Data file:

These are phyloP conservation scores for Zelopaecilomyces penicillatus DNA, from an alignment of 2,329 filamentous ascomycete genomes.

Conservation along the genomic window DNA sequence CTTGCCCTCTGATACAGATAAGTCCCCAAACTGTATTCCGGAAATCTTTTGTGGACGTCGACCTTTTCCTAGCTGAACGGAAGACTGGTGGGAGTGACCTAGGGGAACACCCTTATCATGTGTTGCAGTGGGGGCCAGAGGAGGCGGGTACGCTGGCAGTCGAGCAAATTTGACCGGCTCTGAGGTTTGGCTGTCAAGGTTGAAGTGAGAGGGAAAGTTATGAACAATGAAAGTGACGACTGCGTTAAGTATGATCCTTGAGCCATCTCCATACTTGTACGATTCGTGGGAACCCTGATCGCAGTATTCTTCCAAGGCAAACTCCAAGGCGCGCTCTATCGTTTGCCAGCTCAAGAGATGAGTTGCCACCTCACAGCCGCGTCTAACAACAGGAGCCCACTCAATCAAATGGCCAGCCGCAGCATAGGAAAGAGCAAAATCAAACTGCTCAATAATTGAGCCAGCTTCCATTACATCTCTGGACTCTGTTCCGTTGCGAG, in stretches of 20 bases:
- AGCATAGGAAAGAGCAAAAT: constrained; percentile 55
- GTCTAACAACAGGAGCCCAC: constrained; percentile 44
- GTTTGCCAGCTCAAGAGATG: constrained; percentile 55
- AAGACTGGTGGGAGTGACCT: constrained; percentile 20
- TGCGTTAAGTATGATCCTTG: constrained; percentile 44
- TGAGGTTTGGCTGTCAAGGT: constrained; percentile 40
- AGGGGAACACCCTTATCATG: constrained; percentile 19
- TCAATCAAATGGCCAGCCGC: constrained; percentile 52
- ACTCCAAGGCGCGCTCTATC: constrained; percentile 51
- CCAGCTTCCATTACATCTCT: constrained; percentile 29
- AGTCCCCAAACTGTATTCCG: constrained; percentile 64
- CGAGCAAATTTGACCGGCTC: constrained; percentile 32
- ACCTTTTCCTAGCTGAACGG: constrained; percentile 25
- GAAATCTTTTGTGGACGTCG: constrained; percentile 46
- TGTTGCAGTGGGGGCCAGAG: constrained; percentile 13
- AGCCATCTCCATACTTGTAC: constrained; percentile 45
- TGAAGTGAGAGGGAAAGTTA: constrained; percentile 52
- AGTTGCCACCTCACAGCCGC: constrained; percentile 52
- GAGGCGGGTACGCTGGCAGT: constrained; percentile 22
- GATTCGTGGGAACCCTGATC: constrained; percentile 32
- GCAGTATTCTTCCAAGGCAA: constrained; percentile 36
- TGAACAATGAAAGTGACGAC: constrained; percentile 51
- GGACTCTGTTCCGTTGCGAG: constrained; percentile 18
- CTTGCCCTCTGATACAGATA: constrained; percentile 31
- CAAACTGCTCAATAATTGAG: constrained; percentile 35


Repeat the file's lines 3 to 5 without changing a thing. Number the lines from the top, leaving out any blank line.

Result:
- AGCATAGGAAAGAGCAAAAT: constrained; percentile 55
- GTCTAACAACAGGAGCCCAC: constrained; percentile 44
- GTTTGCCAGCTCAAGAGATG: constrained; percentile 55